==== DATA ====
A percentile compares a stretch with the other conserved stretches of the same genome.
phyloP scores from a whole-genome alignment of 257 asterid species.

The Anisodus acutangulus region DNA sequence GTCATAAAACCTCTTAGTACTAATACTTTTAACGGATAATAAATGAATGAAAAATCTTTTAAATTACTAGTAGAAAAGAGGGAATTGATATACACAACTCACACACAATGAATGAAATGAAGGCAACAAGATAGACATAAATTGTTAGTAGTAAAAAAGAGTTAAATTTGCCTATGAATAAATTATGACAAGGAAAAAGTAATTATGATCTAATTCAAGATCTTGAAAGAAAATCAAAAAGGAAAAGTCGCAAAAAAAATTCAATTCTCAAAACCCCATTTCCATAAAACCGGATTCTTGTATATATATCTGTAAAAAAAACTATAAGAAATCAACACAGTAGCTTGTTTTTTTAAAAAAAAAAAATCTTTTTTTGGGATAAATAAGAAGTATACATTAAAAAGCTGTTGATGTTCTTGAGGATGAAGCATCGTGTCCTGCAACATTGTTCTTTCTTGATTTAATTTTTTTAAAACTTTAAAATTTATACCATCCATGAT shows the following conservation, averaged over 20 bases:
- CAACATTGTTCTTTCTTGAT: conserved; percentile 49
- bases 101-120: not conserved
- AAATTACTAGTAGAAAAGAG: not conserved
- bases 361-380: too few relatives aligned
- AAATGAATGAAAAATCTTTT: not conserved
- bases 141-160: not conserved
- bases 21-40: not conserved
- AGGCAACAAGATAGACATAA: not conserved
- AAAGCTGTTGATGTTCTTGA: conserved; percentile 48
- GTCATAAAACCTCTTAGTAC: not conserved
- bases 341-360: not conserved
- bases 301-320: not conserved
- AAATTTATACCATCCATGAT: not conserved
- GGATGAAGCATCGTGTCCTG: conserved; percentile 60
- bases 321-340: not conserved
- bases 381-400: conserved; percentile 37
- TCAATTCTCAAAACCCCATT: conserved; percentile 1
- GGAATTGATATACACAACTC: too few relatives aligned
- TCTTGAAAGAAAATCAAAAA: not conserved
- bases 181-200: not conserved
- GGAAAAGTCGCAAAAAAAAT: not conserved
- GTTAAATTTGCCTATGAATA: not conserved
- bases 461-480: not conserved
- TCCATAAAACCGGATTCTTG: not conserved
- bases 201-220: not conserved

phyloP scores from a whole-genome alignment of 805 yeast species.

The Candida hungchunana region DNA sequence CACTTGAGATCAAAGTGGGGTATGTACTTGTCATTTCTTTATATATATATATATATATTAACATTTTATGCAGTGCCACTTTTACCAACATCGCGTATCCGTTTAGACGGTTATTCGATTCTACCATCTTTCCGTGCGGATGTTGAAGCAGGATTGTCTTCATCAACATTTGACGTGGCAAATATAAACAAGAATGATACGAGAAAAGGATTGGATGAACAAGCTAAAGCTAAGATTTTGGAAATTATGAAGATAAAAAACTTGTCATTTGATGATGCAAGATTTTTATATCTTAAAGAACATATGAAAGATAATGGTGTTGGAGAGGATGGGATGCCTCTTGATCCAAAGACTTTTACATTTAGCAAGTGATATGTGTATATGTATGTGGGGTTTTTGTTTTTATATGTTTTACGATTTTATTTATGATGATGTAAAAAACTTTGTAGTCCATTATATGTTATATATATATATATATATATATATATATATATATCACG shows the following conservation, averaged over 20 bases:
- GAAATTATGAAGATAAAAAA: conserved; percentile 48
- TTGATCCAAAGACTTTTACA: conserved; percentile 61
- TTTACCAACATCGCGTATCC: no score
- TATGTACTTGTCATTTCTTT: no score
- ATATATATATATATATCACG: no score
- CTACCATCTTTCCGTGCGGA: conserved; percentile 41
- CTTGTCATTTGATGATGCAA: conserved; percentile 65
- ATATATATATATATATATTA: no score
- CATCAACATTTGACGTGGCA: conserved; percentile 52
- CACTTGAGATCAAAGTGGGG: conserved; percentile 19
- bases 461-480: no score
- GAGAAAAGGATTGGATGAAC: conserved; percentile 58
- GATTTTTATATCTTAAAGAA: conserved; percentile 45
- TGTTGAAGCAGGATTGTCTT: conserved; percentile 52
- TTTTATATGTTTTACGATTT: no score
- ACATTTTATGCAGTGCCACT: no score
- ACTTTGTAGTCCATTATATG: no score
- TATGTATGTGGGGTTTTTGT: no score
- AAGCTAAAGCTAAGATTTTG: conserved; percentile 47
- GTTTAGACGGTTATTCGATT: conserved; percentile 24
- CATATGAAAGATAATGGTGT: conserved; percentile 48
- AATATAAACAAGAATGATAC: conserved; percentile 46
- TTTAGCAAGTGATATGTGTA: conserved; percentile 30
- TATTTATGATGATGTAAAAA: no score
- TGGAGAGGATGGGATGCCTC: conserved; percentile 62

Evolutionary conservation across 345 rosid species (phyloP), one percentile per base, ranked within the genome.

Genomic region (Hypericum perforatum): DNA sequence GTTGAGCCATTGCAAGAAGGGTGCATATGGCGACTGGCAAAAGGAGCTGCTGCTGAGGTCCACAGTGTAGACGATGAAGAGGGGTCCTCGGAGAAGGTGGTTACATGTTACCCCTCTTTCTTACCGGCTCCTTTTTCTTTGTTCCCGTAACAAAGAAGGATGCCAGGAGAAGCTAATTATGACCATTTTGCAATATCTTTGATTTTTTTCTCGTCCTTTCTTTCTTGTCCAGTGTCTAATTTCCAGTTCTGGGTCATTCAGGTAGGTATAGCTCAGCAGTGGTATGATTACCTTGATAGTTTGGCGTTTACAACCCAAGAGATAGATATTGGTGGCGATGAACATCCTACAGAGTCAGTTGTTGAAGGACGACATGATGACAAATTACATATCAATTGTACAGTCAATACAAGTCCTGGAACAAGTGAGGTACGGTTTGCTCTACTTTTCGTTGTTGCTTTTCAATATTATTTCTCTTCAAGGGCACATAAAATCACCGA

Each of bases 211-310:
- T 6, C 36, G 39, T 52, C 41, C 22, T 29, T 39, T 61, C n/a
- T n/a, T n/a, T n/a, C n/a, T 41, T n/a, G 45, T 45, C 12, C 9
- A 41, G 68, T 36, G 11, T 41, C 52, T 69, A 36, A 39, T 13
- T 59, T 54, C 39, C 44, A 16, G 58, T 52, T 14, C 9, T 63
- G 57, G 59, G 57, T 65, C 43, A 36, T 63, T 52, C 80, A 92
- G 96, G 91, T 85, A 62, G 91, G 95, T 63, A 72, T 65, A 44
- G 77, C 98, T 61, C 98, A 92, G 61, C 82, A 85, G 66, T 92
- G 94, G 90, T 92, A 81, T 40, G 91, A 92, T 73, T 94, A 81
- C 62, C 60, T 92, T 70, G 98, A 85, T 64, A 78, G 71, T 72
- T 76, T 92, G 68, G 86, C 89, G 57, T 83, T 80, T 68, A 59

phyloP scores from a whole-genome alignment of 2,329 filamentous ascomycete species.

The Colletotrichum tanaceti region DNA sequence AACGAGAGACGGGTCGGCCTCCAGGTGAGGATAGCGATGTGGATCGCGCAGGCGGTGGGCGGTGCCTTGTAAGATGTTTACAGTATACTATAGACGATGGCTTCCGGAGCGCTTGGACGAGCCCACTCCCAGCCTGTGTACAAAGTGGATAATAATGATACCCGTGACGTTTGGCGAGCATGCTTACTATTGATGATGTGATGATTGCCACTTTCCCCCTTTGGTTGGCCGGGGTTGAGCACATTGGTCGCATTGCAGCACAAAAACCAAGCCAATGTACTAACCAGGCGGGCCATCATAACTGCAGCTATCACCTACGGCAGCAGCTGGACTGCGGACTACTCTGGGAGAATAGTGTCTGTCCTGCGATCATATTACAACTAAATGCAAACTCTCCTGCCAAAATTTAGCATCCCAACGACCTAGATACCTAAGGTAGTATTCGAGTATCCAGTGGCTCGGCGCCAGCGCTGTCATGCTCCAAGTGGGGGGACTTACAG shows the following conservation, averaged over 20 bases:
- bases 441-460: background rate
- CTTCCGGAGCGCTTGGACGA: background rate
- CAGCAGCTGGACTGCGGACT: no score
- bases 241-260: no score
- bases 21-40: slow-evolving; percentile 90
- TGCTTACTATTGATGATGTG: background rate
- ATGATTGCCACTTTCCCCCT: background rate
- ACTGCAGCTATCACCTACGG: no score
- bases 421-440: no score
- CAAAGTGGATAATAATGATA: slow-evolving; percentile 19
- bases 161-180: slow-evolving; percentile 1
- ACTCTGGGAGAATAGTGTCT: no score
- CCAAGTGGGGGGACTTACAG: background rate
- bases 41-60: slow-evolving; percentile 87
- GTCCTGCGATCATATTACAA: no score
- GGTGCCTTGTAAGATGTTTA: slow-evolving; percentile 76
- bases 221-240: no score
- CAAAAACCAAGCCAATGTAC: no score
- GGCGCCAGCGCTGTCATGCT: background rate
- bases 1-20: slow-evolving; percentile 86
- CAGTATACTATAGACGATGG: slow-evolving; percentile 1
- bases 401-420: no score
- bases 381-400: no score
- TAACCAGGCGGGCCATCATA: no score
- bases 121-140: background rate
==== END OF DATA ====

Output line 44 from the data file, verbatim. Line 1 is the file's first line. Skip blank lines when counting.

- TGTTGAAGCAGGATTGTCTT: conserved; percentile 52